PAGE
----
PM saves fortification of Barzilai Medical Center

On Sunday, Ashkelon Mayor Benny Vaknin sent a letter to Netanyahu pleading for the project’s funding not to be cut.

July 31, 2012 02:55
2 minute read.
Barzilai Medical Center

Barzilai Medical Center. (photo credit: Wikimedia Commons)


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At the last minute on Monday Prime Minister Binyamin Netanyahu saved the fortification project of Ashkelon’s Barzilai Medical Center from threatened budget cuts to the Health Ministry.

The original NIS 18 million cut to the Defense Ministry was increased to NIS 100 m., half of which is earmarked for fortification of the hospital, which has often been threatened by rockets and missiles from Gaza.

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On Sunday, Ashkelon Mayor Benny Vaknin sent a letter to Netanyahu pleading for the project’s funding not to be cut.

The money would allow an underground emergency department and other facilities to be constructed.

“I read with shock in the media,” Vaknin said, “that as part of the expected cuts in the Health Ministry, one of the important and lifesaving projects liable to be halted is the Barzilai emergency department fortification. I personally struggled along with many others to bring about its construction in its original location” instead of a much-more expensive site advocated by Litzman because the Gur hassidim claimed that “Jewish bones” had been found there, when in fact they were pagan. “A special budget was allocated for the work,” the mayor said.

The lives of thousands of patients in Ashkelon and its environs, as well as those of soldiers serving in the area, are endangered by the lack of a fortified emergency department, the mayor continued in his letter to Netanyahu, who should, he said, intervene immediately.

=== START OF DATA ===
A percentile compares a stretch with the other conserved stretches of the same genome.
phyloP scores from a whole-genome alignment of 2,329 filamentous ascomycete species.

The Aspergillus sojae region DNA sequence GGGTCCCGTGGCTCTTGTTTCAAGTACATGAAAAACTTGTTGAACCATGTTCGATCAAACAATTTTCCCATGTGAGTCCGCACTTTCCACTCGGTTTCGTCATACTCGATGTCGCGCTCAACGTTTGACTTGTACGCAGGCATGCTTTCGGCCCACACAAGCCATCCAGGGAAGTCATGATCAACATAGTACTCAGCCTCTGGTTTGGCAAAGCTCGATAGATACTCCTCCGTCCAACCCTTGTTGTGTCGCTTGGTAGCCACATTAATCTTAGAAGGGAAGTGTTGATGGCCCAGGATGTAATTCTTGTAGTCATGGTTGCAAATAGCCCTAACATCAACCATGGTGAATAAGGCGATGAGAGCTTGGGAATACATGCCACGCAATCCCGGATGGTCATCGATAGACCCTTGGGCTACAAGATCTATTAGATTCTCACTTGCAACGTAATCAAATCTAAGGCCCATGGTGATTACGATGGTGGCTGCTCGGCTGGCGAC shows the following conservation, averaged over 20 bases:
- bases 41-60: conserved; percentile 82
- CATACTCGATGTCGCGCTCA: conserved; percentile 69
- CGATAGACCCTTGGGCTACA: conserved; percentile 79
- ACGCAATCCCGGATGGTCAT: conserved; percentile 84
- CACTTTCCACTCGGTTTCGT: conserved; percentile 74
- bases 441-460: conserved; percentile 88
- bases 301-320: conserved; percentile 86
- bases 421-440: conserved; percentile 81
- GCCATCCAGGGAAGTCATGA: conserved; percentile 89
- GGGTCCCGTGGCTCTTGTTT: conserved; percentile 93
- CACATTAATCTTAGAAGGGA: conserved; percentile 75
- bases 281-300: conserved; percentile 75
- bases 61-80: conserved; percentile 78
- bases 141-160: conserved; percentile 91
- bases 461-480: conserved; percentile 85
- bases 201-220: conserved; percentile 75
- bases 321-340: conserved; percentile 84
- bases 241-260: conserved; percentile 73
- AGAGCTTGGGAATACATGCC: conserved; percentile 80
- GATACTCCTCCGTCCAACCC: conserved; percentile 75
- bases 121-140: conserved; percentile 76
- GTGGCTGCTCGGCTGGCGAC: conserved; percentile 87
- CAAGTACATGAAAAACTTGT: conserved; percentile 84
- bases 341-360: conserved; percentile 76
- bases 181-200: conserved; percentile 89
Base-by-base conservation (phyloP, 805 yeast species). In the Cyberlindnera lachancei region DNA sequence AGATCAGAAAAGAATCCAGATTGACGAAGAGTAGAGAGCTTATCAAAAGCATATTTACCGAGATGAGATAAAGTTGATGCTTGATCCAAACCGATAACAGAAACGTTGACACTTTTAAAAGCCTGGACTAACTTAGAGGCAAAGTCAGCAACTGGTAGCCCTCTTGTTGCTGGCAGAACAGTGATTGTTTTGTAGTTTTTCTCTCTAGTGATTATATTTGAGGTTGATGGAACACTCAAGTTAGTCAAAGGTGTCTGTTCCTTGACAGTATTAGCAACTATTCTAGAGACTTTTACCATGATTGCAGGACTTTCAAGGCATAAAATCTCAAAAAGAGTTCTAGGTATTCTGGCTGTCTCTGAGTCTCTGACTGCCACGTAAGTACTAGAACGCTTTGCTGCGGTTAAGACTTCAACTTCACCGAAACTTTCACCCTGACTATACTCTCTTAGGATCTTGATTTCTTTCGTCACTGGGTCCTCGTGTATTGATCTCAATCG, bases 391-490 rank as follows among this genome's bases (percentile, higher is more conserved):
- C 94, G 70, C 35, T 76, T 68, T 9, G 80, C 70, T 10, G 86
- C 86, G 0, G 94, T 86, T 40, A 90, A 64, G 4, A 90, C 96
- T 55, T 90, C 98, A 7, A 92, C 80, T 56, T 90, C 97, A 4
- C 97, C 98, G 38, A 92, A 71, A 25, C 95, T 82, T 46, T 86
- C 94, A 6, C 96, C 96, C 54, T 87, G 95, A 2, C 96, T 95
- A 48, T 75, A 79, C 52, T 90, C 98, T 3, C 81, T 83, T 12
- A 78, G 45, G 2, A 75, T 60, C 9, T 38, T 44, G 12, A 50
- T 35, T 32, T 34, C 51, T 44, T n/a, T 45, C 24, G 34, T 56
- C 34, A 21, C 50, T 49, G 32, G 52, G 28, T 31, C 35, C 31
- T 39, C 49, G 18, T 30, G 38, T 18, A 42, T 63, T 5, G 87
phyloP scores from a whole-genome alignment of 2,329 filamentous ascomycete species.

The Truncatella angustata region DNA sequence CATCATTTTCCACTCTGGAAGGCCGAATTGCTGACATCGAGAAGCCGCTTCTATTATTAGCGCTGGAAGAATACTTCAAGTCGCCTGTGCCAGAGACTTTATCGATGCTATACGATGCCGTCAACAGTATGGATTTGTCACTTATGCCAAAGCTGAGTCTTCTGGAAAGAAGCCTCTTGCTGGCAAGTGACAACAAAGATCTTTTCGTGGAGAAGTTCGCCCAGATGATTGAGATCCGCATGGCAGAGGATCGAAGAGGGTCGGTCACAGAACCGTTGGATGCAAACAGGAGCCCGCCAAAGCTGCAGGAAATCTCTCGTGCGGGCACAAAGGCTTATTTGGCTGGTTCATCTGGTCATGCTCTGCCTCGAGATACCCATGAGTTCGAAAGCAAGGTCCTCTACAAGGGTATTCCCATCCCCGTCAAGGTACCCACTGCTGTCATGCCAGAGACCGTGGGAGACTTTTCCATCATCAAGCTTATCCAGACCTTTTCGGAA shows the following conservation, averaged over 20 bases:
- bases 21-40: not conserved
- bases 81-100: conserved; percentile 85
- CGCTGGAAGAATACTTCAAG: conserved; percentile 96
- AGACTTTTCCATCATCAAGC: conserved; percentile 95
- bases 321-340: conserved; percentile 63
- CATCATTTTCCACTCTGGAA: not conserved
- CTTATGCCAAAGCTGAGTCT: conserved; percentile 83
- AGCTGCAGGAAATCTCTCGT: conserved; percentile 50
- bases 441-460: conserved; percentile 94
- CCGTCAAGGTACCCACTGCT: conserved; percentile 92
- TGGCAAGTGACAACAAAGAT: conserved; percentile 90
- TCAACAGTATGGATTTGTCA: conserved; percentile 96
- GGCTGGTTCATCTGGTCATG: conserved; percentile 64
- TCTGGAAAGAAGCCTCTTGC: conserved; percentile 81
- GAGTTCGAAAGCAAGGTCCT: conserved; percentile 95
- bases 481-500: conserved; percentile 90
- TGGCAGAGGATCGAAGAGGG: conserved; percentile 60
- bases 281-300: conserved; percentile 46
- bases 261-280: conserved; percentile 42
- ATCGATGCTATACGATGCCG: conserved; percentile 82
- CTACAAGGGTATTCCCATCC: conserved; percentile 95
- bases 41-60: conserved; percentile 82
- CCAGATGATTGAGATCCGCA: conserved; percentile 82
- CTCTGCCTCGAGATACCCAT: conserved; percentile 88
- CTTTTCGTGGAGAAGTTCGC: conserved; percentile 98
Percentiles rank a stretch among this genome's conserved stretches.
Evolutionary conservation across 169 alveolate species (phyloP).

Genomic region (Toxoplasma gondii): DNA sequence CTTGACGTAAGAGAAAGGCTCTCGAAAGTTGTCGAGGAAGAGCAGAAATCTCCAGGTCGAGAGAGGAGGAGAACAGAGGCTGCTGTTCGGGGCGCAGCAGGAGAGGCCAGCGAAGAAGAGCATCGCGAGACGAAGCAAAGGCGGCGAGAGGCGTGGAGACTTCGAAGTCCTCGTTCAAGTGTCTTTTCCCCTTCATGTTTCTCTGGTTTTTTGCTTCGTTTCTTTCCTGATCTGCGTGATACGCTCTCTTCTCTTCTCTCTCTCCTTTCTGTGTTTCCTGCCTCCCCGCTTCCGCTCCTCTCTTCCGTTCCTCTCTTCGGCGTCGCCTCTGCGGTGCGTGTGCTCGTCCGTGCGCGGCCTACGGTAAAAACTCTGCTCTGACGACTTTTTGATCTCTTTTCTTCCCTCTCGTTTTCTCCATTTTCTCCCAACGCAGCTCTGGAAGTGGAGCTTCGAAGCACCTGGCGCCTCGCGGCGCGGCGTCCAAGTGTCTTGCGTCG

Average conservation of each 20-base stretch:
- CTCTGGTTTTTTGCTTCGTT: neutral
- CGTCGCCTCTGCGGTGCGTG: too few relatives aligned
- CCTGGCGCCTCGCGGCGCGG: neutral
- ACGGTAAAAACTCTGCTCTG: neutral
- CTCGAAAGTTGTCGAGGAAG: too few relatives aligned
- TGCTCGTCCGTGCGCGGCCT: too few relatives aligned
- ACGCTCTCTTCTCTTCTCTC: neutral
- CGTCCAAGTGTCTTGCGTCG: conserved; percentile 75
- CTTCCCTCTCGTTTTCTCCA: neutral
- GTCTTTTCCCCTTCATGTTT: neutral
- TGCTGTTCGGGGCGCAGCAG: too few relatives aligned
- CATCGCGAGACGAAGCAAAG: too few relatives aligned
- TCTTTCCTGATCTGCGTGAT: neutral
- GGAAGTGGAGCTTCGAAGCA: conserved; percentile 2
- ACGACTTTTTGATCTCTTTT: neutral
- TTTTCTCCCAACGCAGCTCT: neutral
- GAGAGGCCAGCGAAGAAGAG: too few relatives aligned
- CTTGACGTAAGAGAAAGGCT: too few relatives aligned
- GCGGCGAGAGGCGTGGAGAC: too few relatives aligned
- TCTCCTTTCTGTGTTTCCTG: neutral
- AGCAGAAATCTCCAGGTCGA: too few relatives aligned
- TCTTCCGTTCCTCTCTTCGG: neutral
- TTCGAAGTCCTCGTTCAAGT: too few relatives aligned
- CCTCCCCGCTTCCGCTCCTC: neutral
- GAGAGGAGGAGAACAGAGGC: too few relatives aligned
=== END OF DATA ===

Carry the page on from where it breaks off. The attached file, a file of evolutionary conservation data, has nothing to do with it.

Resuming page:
Kadima MK Rachel Adatto, a physician and head of the Knesset Health Lobby now in the opposition, called on Deputy Health Minister Ya’acov Litzman, “who recently knew how to pressure the prime minister to prevent the drafting of haredi yeshiva students – to, with the same determination, put all of his political clout behind” preventing budget cuts in the health system.


“Eight million citizens expect the person at the head of the health system to act in a real way on behalf of the public interest and not only for sectoral ones.”

Dr. Chezy Levy, director-general of Barzilai – who until six months ago was chief of the ministry’s medical division and thus responsible for public hospitals – said Sunday that medical centers in the periphery suffer from inadequate medical manpower, outdated equipment and inadequate infrastructure, compared to the wealthier medical centers in the center, thus they are most hurt by budget cuts.

Meanwhile, the Public Campaign for Equity in Healthcare, which includes the Association for Human Rights in Israel, wrote to Netanyahu to voice its opposition to health budget cuts. The ministry has declared it will carry out “revolutions” in healthcare to reduce social gaps, but the evidence is not seen in the field, it said. As a result, the health gaps between the rich and poor widen.

Experts, they wrote, say there is a NIS 9 m. deficit in health budgets reached over the past 15 years. The letter was signed by Rami Adut and Shlomit Avni of ACRI.

Dr. Masad Barhoom, director-general of the Western Galilee Government Hospital in Nahariya, added that his institution has been suffering from “painful cuts” for the last two years. These have threatened the hospital’s plans to build a women’s health division and other vital facilities. He called on Netanyahu as prime minister and health minister and on Finance Minister Yuval Steinitz to cancel the additional cuts.

Meanwhile, journalist-turned-politician Yair Lapid will appear on Monday at the Hadassah Medical Conference at Jerusalem’s International Convention Center to speak about equity in healthcare, which will be a major subject of the event.

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